The Decline of Affirmative Action

New data document dramatic drop -- especially at public institutions -- in percentage of colleges that consider minority status in admissions.
June 2, 2005

Starting around 1995, the percentage of colleges that considered students' minority status in admissions decisions fell dramatically -- so dramatically that it appears to have gone beyond those states where court rulings or constitutional amendments barred the use of racial preferences.

That finding comes from research being prepared for publication by two sociologists at the University of California at Davis. Eric Grodsky, an assistant professor there, and Demetra Kalogrides, a graduate student, were able to document the shifts by obtaining results from the College Board of a survey it does annually on college admissions practices.

Examining data from 1986 through 2003, they found that the proportion of public four-year colleges that considered minority status in admissions fell from more than 60 percent to about 35 percent. For private institutions, the drop during those years was from 57 percent to 45 percent. The study examined about 1,300 four-year colleges, and excluded institutions that had only one major, seminaries, historically black colleges and for-profit institutions.

Rates of colleges considering race in admissions held steady for about the first 10 years covered by the study, with the drops coming after 1995, when the campaign against affirmative action started to heat up. Throughout the period studied, colleges that were more elite (judging by factors such as SAT averages) were more likely to consider minority status.

Grodsky said that it seems clear that many colleges abandoned affirmative action in admissions even though they were not forced to do so. "We suspect that colleges were responding not only to actual litigation but the threat of litigation."

The data covered by the study end in 2003, the year that the U.S. Supreme Court, in two cases involving the University of Michigan, upheld the constitutionality of affirmative action in admissions, but also limited its use. That ruling overturned the precedents that barred the use of affirmative action in Texas, but did not undo state bans on affirmative action, such as the one adopted in California. Grodsky said that he had no idea what more recent data would reveal.

Grodsky said that while there were large declines in the percentages of colleges practicing affirmative action, he saw "a glass half full side of this" in that "a fairly large number of institutions have continued to explicitly say, 'we consider minority status in admissions.' "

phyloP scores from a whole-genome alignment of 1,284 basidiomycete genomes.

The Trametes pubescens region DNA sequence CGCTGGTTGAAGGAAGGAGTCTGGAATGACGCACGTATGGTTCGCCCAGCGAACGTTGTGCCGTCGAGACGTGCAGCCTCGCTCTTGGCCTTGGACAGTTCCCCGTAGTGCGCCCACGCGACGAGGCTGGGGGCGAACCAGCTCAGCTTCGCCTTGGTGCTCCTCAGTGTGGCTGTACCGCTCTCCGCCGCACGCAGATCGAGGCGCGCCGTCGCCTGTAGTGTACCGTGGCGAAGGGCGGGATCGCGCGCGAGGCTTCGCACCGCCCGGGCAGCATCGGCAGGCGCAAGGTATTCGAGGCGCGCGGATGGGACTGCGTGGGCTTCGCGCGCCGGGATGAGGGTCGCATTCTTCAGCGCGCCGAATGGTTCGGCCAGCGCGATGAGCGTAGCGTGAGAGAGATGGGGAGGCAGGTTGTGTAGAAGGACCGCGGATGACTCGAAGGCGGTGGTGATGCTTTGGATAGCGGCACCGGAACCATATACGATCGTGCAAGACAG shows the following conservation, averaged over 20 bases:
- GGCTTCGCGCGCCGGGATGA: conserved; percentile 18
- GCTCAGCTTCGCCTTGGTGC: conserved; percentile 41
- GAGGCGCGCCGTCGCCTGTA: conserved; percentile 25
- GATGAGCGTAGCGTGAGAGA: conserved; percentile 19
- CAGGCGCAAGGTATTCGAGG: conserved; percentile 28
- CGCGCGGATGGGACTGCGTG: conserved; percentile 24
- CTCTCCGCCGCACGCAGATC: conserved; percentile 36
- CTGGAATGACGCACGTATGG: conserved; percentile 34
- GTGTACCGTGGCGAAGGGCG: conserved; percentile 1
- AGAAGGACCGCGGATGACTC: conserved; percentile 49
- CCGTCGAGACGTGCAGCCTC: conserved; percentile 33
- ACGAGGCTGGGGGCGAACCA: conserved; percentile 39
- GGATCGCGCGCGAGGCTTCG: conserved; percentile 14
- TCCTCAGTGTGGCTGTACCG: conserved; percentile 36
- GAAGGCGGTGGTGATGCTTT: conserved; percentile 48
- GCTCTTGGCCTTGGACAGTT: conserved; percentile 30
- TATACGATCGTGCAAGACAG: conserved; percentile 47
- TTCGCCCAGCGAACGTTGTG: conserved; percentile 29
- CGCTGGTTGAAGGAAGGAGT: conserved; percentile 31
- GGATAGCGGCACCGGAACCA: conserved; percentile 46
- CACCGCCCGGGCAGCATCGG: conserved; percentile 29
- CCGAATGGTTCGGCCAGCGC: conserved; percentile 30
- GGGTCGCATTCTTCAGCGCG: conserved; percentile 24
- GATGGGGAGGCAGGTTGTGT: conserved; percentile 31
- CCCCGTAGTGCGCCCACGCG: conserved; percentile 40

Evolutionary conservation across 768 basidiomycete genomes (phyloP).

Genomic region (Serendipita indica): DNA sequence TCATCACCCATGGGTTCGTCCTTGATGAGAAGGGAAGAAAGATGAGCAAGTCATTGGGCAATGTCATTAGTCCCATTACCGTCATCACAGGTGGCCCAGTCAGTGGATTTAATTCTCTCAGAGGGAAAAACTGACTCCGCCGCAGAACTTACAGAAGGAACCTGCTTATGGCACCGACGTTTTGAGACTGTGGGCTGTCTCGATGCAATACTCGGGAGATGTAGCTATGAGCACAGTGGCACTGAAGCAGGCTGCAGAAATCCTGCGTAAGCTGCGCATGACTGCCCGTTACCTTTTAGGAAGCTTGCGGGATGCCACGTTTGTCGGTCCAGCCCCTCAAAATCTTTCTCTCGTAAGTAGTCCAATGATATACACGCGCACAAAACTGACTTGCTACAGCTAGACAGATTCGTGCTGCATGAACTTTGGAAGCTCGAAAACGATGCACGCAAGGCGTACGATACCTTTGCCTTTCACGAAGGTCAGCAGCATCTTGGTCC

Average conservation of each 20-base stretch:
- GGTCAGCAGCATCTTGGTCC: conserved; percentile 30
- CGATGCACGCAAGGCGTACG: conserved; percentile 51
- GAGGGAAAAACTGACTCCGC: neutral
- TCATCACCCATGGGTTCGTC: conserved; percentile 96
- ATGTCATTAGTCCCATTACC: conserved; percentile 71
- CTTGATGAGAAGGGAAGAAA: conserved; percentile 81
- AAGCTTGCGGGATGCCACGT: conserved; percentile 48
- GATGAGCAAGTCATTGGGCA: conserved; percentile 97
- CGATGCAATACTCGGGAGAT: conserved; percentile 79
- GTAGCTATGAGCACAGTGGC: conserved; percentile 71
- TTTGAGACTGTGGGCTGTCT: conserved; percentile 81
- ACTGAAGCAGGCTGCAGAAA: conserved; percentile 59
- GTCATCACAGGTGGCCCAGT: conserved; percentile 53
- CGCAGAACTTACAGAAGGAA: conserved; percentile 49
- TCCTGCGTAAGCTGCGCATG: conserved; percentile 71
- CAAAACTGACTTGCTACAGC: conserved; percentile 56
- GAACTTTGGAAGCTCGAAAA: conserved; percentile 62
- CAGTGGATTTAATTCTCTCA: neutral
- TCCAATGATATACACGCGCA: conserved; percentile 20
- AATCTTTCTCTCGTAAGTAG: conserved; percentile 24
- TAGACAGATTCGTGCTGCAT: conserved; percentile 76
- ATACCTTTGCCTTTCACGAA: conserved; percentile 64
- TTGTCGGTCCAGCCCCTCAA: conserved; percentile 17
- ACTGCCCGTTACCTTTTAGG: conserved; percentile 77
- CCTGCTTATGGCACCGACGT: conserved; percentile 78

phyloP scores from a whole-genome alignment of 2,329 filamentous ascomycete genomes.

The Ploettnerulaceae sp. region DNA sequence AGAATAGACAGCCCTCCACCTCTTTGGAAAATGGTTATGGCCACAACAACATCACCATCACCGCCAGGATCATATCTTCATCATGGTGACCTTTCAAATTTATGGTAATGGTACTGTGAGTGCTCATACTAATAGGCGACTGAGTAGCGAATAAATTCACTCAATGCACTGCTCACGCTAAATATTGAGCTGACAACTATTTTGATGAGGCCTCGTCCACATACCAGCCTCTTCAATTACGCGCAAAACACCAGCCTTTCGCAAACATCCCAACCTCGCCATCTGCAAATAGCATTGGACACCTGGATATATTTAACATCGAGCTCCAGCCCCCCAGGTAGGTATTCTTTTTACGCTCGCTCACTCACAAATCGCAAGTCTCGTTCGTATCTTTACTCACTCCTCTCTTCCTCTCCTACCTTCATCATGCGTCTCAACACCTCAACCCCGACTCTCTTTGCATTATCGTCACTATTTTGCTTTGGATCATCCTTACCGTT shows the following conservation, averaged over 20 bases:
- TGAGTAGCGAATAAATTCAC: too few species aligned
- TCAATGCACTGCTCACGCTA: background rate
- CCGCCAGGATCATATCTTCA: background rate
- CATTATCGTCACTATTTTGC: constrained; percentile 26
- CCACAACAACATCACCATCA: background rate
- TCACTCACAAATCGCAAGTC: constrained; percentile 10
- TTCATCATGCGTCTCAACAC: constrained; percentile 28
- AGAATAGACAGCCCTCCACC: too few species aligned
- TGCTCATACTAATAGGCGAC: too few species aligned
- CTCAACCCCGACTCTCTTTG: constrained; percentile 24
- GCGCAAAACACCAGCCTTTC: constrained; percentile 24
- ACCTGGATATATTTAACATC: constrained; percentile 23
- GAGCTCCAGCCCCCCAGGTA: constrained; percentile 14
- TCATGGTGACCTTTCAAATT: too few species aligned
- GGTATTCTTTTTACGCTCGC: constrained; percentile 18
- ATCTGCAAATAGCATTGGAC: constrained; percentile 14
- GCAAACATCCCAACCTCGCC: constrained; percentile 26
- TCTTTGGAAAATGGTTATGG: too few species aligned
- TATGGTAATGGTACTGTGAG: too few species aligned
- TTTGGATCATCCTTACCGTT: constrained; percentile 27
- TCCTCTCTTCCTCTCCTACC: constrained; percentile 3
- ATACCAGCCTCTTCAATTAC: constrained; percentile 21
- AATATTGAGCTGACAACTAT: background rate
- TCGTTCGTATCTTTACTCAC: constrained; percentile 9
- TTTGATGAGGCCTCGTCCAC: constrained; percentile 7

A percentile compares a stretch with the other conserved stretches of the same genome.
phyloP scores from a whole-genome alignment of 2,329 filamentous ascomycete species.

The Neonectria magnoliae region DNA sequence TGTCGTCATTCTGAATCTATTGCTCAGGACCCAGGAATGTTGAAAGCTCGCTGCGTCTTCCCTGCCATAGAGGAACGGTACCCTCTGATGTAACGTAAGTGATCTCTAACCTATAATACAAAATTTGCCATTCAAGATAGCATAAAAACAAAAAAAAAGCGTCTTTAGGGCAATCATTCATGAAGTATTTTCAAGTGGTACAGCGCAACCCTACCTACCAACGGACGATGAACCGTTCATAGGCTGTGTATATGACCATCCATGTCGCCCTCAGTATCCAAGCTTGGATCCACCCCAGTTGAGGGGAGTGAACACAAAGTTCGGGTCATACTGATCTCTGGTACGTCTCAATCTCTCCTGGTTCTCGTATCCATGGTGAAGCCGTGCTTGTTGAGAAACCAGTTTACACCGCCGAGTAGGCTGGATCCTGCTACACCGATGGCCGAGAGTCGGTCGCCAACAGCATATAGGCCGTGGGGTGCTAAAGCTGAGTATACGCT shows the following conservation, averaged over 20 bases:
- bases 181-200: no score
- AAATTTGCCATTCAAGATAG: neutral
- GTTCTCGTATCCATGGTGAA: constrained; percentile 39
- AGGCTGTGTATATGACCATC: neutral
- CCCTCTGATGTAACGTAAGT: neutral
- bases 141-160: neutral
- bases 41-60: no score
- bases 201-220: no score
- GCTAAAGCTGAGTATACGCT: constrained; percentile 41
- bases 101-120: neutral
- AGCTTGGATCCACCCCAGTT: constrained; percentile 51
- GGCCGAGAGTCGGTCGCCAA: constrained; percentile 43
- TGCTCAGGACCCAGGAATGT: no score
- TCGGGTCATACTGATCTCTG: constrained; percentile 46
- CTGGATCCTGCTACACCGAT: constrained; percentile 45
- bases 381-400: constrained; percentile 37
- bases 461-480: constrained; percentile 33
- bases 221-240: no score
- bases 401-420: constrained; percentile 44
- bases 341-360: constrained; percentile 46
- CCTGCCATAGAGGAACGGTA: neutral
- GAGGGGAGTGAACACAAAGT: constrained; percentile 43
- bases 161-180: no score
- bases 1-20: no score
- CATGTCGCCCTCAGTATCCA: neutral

He thinks that's an appropriate position for colleges to take. "The bad news was that there was so clearly a decline, and in my view, that decline was premature. It's still important to engage in affirmative action to extend opportunities."

During the period covered by the study, one of the other striking shifts is that public colleges were once more likely than private colleges to practice affirmative action, and that has reversed. Grodsky said that he expected public institutions to be more likely to practice affirmative action because of pressure from state legislators and others to serve all the populations in a state. But with public colleges facing more legal challenges to affirmative action, Grodsky said, private institutions "may see an opportunity" to become more diverse.

The study was based on institutional self-reporting of policies, Grodsky stressed. And the colleges that answered that they do consider minority status probably do so in many different ways. "They say that they consider minority status, but does that consideration outweigh AP courses or academic performance? We can't tell from this data," he said.

Grodsky said that he hoped that some colleges would look at these results -- which are being refined to submit for publication -- and consider whether they should return to considering minority status. Many colleges, having abandoned affirmative action, are trying to achieve diversity by placing more emphasis on class rank or family income or disadvantages that someone has overcome. Grodsky applauded these "creative approaches," and said that he was especially pleased to see more attention given to class inequalities.

But he added that he didn't think such measures were a substitute for considering race and ethnicity. "There's a lot of work that shows that if you want to increase access for minority students, the best way is to increase access for minority students," Grodsky said.

At the same time, he acknowledged that not everyone will look at his new data the same way. He received a call this week from one of the organizations that has fought affirmative action in admissions, requesting the study. "They'll say that the declines are good."


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